The US Centers for Medicare and Medicaid Services (CMS) have made the decision to cover leadless cardiac pacemakers, as outlined in the agency’s final National Coverage Determination (NCD). This decision will provide Medicare patient access to leadless pacemakers, consistent with the US Food and Drug Administration (FDA)-approved labelling for the devices, through Medicare’s policy of Coverage with Evidence Development (CED).
John Liddicoat, senior vice president, Medtronic, and president of the Cardiac Rhythm and Heart Failure division, says, “We are working closely with CMS to ensure patient access to the Micra TPS as quickly as possible under this decision.”
CED is a Medicare policy through which additional evidence must be collected as a condition of coverage. The leadless pacemaker decision will provide coverage for leadless pacemakers when procedures are performed in FDA-approved studies of leadless pacemakers and prospective longitudinal studies approved by CMS. Under the policy, Medtronic reports it will seek coverage of the existing FDA-approved Micra Post-Approval Study (PAS) as a well as a new study being finalised to track longitudinal data on Micra patients in the Medicare population. Coverage for Micra will become effective upon approval of these studies by CMS.
Approved by the FDA in April 2016 for patients who need a single-chamber pacemaker, the Micra TPS is the first and only leadless pacemaker approved for use in the USA. The miniaturised device was recently named at the top of US News & World Report’s list of “2016’s Biggest Achievements in Medicine.”
Comparable in size to a large vitamin, the Micra TPS is less than one-tenth the size of traditional pacemakers, delivering advanced pacing technology to patients via a minimally-invasive approach. During the implant procedure, it is attached to the heart with small tines and delivers electrical impulses that pace the heart through an electrode at the end of the device.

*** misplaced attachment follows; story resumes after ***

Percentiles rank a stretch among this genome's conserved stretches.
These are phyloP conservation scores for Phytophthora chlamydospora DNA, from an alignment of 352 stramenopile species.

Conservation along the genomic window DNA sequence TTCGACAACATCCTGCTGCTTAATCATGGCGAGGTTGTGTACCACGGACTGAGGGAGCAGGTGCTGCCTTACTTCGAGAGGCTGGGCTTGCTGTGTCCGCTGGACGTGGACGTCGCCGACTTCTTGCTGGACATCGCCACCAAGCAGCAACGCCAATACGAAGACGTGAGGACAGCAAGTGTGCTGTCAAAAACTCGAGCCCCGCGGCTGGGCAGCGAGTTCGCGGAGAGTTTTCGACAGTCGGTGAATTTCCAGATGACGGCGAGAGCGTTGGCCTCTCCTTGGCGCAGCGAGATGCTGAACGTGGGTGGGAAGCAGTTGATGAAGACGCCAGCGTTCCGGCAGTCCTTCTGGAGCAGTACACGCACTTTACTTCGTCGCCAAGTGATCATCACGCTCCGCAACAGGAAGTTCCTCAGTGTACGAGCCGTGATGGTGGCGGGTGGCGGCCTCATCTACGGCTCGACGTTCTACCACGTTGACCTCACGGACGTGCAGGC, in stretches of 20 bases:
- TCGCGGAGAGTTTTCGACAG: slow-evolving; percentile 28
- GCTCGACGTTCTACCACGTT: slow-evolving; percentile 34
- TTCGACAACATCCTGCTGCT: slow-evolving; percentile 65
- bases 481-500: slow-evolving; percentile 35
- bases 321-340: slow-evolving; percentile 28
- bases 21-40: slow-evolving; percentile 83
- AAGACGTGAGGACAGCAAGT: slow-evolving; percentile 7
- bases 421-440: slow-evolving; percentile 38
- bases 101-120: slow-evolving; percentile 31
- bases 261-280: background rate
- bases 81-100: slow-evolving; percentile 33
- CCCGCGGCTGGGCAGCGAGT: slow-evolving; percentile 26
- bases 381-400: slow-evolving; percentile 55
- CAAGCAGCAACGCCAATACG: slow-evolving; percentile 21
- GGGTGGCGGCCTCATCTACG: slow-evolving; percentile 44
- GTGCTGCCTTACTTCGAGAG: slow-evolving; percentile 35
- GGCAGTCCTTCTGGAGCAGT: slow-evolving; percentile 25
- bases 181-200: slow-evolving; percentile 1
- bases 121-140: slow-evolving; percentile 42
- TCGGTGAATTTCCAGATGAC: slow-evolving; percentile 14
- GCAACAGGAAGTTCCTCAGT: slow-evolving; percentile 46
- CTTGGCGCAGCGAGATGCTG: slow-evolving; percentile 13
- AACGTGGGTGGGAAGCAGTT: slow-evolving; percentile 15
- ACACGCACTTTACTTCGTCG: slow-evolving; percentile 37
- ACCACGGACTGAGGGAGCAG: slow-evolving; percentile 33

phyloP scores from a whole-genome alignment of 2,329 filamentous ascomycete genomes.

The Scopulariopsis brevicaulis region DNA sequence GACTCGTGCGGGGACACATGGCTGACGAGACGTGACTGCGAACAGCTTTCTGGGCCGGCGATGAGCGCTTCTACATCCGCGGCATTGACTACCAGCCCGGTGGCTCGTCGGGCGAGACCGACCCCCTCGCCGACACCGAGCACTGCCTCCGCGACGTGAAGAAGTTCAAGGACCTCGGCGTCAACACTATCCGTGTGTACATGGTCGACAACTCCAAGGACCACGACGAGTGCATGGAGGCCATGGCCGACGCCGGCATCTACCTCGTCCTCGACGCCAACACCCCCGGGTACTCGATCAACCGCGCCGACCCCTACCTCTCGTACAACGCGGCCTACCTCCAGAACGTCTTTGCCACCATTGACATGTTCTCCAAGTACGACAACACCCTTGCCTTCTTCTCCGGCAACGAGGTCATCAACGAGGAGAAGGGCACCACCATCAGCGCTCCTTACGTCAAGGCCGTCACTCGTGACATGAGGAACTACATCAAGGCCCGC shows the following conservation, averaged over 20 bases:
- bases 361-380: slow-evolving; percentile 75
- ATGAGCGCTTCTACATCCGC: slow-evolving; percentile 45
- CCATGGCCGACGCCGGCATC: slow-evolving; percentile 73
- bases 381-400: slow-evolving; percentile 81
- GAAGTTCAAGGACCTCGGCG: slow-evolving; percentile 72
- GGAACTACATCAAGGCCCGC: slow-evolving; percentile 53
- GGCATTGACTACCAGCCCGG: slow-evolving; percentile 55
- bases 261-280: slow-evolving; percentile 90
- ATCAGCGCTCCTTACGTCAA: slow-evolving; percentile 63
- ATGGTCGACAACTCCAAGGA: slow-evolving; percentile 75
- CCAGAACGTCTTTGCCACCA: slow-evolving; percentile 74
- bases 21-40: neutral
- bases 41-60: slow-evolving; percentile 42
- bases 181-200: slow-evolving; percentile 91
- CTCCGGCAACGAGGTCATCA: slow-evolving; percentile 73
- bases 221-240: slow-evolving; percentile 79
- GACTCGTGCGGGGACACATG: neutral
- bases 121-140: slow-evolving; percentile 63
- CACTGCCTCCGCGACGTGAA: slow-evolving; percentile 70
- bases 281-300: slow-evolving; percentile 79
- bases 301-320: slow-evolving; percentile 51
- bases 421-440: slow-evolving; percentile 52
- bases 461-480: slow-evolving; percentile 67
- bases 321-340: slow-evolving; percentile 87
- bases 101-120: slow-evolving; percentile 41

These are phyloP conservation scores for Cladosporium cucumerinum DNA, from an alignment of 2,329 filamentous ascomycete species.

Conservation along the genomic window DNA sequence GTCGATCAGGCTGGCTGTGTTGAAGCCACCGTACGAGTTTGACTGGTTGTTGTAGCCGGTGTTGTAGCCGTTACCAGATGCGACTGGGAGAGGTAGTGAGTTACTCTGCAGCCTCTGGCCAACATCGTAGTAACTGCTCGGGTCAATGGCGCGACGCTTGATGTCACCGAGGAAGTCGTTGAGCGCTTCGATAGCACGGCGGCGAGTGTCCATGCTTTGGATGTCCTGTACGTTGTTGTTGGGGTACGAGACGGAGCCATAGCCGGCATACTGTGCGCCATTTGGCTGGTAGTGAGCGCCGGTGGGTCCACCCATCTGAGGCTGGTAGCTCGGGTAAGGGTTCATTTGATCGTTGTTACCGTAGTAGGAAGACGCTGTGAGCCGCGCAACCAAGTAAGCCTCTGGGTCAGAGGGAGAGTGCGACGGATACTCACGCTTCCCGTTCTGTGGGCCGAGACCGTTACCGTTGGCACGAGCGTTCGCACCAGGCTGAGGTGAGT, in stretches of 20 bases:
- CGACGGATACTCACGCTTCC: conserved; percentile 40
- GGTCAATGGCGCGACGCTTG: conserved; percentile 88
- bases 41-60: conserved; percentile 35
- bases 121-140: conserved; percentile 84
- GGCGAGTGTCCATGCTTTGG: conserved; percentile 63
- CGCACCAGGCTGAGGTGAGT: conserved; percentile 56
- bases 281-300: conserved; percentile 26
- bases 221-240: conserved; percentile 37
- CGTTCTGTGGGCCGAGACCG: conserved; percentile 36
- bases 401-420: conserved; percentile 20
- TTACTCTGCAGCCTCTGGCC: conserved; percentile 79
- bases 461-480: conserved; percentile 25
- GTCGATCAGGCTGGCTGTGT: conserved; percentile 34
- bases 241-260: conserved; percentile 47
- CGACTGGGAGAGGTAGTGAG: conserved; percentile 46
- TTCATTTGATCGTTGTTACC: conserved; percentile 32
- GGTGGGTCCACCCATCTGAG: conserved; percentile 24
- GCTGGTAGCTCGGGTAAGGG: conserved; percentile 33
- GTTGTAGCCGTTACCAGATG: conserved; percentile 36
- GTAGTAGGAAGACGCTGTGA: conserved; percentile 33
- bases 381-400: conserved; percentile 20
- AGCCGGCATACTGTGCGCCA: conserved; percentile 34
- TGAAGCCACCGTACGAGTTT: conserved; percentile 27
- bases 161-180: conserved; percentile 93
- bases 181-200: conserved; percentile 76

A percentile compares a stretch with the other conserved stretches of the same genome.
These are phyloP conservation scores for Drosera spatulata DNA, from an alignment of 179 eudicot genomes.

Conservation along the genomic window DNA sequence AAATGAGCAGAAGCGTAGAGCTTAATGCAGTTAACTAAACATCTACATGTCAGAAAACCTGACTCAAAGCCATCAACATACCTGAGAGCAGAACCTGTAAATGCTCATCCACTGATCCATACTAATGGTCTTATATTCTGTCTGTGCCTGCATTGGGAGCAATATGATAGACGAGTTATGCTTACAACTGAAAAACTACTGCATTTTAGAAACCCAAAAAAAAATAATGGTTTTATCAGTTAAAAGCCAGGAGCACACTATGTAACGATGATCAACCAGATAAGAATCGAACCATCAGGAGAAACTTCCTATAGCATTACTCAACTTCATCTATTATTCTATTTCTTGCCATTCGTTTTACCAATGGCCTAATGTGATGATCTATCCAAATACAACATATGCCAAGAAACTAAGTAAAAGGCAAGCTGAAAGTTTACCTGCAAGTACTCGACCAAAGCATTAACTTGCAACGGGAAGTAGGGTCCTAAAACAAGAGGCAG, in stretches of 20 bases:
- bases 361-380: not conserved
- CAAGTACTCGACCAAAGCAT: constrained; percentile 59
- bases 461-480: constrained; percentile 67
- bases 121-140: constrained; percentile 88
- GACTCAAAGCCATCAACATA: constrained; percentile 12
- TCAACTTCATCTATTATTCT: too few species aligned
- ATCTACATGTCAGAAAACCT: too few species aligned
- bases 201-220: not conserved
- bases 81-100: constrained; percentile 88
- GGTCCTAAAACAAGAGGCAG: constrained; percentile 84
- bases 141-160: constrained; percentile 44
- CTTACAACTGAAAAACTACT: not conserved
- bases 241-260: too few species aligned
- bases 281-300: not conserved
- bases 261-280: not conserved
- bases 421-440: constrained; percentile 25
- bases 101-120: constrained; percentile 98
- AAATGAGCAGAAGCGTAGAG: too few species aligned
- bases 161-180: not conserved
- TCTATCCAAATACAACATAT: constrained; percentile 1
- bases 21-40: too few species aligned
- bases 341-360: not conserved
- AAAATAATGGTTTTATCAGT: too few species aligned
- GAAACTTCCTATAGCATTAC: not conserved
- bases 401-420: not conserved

Unlike traditional pacemakers, the Micra TPS does not require leads or a surgical “pocket” under the skin, so potential sources of complications related to such leads and pocket are eliminated—as are any visible signs of the device, Medtronic reports.
The Micra design incorporates a retrieval feature which can be enabled, if necessary; however, the device is designed to be left in the body. For patients who need more than one device, the miniaturised Micra TPS can be permanently turned off, allowing it to remain in the body so a new device can be implanted without risk of electrical interaction, according to a company release.
The Micra TPS is the first and only leadless pacing system to be approved for both 1.5T and 3T full-body magnetic resonance imaging (MRI) scans. It is designed to allow patients to be followed by their physicians and send data remotely via the Medtronic CareLink Network. Remote monitoring of Micra devices is expected to be available later this year.
In November 2015, preliminary results from the Medtronic Micra TPS Global Clinical Trial, published in the New England Journal of Medicine, showed the Micra TPS was successfully implanted in 99.2% of patients, and that the system met its safety and effectiveness endpoints with wide margins. In August 2016, new long-term data presented in a late-breaking clinical trial at the European Society of Cardiology (ESC) congress demonstrated consistent and sustained outcomes from early performance through 12-month follow-up.